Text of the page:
We've bought a tree every year except for two. One year we were having our floors refinished while we were in Detroit. Forgoing the tree was the smart thing to do. Another year I was just snowed under with all the preparations and thought, just as Dave had, "We're going to Michigan. Why do we need a tree?" We arrived home around New Year's Day, and let me tell you, I have never been so depressed walking around my barren, undecorated house.

There's a fine line between Simple and I can't be bothered. I had crossed the line, and I knew it.

One of the aspects I love about Catholicism is the emphasis on and use of stuff -- physical, material, elemental stuff -- water, ashes, smoke, oil, candles. There is no stark dividing line between the spiritual (celebrating the birth of Christ) and the material (accomplishing the physical tasks necessary for that celebration). The problem as I see it (and live it) is that the pendulum has swung so far towards the material, we barely have the capacity to take in the spiritual.

And perhaps that is what Mr. Advent was trying to communicate.

Elizabeth Foss captures it beautifully:

I am not Martha Stewart. I am an innkeeper. I am preparing a place in my home and in my soul for the Savior of the World. I need to be so grounded in prayer that Christ’s peace overflows from me to those in my home. Let the visitors come. Let them come whenever they want and stay as long as they want. I will make the house warm and the food filling, but above all, I will make certain that the Holy Infant is here. He will be the reason for our celebration. If He can cause the lion to lie down with the lamb, He can handle Christmas at my house. Despite all the other things on my list, I must make time for earnest, fervent prayer, because I know that I can’t do this under my own strength. I must invite the Baby. The only perfection here this year will be the Baby. Because a Baby at Christmas is what it’s all about.

My friend Rachel, to whom Mr. Advent's comment was directed, just posted this:

God loves us so much. Don’t forget that in the midst of your hurry. Those of us running ragged to do right by our family…well, that’s part of the deal. In this season, don’t chide yourself so much. Pray about what you need to do, ask God for joy and peace — and the wisdom to know when you are doing more than you should. And then trust in him. He does fill in the gaps. He’s aware. He’s here, in the middle of it all.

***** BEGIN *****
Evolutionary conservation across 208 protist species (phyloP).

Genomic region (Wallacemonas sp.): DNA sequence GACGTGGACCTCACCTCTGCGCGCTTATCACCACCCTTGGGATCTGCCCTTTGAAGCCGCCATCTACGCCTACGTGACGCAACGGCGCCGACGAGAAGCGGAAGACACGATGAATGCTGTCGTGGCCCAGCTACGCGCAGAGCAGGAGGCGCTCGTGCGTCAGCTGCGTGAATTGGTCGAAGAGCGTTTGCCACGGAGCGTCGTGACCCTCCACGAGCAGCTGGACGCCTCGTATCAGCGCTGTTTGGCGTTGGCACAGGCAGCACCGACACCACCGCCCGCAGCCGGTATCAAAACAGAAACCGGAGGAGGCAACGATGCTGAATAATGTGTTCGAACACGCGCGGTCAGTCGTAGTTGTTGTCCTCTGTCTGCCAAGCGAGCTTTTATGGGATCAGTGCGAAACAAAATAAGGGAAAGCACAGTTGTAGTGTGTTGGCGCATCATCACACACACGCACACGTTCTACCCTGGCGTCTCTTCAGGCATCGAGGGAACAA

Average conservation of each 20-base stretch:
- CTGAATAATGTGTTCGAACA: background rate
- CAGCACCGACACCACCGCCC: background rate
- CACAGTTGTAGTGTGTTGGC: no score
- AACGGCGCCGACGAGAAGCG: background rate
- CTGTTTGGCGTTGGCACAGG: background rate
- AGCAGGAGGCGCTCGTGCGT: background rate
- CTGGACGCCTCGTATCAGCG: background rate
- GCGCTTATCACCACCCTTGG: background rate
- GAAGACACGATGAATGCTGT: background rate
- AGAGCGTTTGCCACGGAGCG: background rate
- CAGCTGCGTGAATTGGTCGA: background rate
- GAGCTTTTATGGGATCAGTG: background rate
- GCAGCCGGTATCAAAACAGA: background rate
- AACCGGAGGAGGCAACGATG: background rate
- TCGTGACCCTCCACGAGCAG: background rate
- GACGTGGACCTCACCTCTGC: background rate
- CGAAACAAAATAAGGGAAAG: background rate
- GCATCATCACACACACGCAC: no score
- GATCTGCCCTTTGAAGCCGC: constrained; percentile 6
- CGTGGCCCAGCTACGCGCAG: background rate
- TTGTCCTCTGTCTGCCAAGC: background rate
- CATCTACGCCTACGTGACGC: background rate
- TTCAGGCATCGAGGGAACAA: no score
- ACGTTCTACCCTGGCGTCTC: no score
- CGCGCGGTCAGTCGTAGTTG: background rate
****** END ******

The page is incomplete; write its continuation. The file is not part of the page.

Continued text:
And one of her readers, commented this:

You and BXVI (Benedict XVI) are of the same mind and spirit. When someone tweeted the Pope and asked “Any suggestions on how to be more prayerful when we are so busy with the demands of work, families and the world?”, his response was: “Offer everything you do to the Lord, ask his help in all the circumstances of daily life and remember that he is always beside you” – Happy feasting!



Tricia said...

Thank you for this, Kelly! You are always so insightful, and this post was a great read for me today as I contemplate mustering up the energy to actually decorate the tree!Beautifully put! Thank you!

Kris said...

Thanks for writing this - I said the same to Rachel earlier. It's so nice to know we're all in the same boat trying to balance the "peace" of Advent with the preparation for Christmas.

Anonymous said...

Excellent post, Kelly! It reminds me a bit of my church: although it may seem like it's just a church service, it isn't "insta-church". The flowers appear because the Flower Committee orders and arranges them beforehand. The Communion is organised by serving elders. The decorations for Christmas are done on a weekday by the Christmas Decorations folk. The readings are done by volunteers from the congregation. The Orders of Service are typed and photocopied by a team of volunteers every Friday morning. The teas and coffees are prepared and served by other volunteers. The church is cleaned every week by the cleaner. And so on...

It's all work, and it's done in order to make that spiritual hour once a week (and a bit of socialising afterwards) possible. And it's the same in our homes. There really are some things that money cannot buy.

I have always strongly felt that a certain materiality really helps my spirituality. I don't think I'd be a very good Quaker or Buddhist for this reason!